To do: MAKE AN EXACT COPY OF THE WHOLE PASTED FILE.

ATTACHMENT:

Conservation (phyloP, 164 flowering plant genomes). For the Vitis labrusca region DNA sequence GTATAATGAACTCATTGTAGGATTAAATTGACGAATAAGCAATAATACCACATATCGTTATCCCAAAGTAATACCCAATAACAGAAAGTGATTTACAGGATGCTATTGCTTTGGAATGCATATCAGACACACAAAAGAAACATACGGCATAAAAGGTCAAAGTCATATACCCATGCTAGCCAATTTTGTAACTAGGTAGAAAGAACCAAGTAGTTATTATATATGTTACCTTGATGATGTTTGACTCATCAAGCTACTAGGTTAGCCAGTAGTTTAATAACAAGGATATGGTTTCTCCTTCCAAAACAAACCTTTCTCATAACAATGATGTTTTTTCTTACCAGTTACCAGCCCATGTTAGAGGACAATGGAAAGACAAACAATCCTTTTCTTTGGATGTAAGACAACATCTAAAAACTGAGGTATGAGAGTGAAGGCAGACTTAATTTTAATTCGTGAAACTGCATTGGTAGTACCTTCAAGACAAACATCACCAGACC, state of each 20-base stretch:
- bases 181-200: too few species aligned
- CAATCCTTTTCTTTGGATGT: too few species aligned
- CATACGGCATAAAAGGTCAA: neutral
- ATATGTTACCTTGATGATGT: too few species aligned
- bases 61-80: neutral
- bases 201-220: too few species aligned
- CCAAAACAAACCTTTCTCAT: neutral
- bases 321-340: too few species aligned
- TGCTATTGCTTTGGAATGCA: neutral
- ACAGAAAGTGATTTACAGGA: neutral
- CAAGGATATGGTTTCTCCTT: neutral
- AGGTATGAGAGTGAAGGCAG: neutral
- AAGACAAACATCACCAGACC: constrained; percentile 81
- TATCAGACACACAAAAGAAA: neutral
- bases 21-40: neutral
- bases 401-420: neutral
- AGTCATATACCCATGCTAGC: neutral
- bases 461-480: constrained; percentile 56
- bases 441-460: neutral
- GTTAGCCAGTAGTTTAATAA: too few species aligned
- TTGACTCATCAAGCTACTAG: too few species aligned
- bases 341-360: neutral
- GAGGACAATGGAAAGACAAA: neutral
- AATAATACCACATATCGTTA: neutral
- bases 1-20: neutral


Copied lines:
Conservation (phyloP, 164 flowering plant genomes). For the Vitis labrusca region DNA sequence GTATAATGAACTCATTGTAGGATTAAATTGACGAATAAGCAATAATACCACATATCGTTATCCCAAAGTAATACCCAATAACAGAAAGTGATTTACAGGATGCTATTGCTTTGGAATGCATATCAGACACACAAAAGAAACATACGGCATAAAAGGTCAAAGTCATATACCCATGCTAGCCAATTTTGTAACTAGGTAGAAAGAACCAAGTAGTTATTATATATGTTACCTTGATGATGTTTGACTCATCAAGCTACTAGGTTAGCCAGTAGTTTAATAACAAGGATATGGTTTCTCCTTCCAAAACAAACCTTTCTCATAACAATGATGTTTTTTCTTACCAGTTACCAGCCCATGTTAGAGGACAATGGAAAGACAAACAATCCTTTTCTTTGGATGTAAGACAACATCTAAAAACTGAGGTATGAGAGTGAAGGCAGACTTAATTTTAATTCGTGAAACTGCATTGGTAGTACCTTCAAGACAAACATCACCAGACC, state of each 20-base stretch:
- bases 181-200: too few species aligned
- CAATCCTTTTCTTTGGATGT: too few species aligned
- CATACGGCATAAAAGGTCAA: neutral
- ATATGTTACCTTGATGATGT: too few species aligned
- bases 61-80: neutral
- bases 201-220: too few species aligned
- CCAAAACAAACCTTTCTCAT: neutral
- bases 321-340: too few species aligned
- TGCTATTGCTTTGGAATGCA: neutral
- ACAGAAAGTGATTTACAGGA: neutral
- CAAGGATATGGTTTCTCCTT: neutral
- AGGTATGAGAGTGAAGGCAG: neutral
- AAGACAAACATCACCAGACC: constrained; percentile 81
- TATCAGACACACAAAAGAAA: neutral
- bases 21-40: neutral
- bases 401-420: neutral
- AGTCATATACCCATGCTAGC: neutral
- bases 461-480: constrained; percentile 56
- bases 441-460: neutral
- GTTAGCCAGTAGTTTAATAA: too few species aligned
- TTGACTCATCAAGCTACTAG: too few species aligned
- bases 341-360: neutral
- GAGGACAATGGAAAGACAAA: neutral
- AATAATACCACATATCGTTA: neutral
- bases 1-20: neutral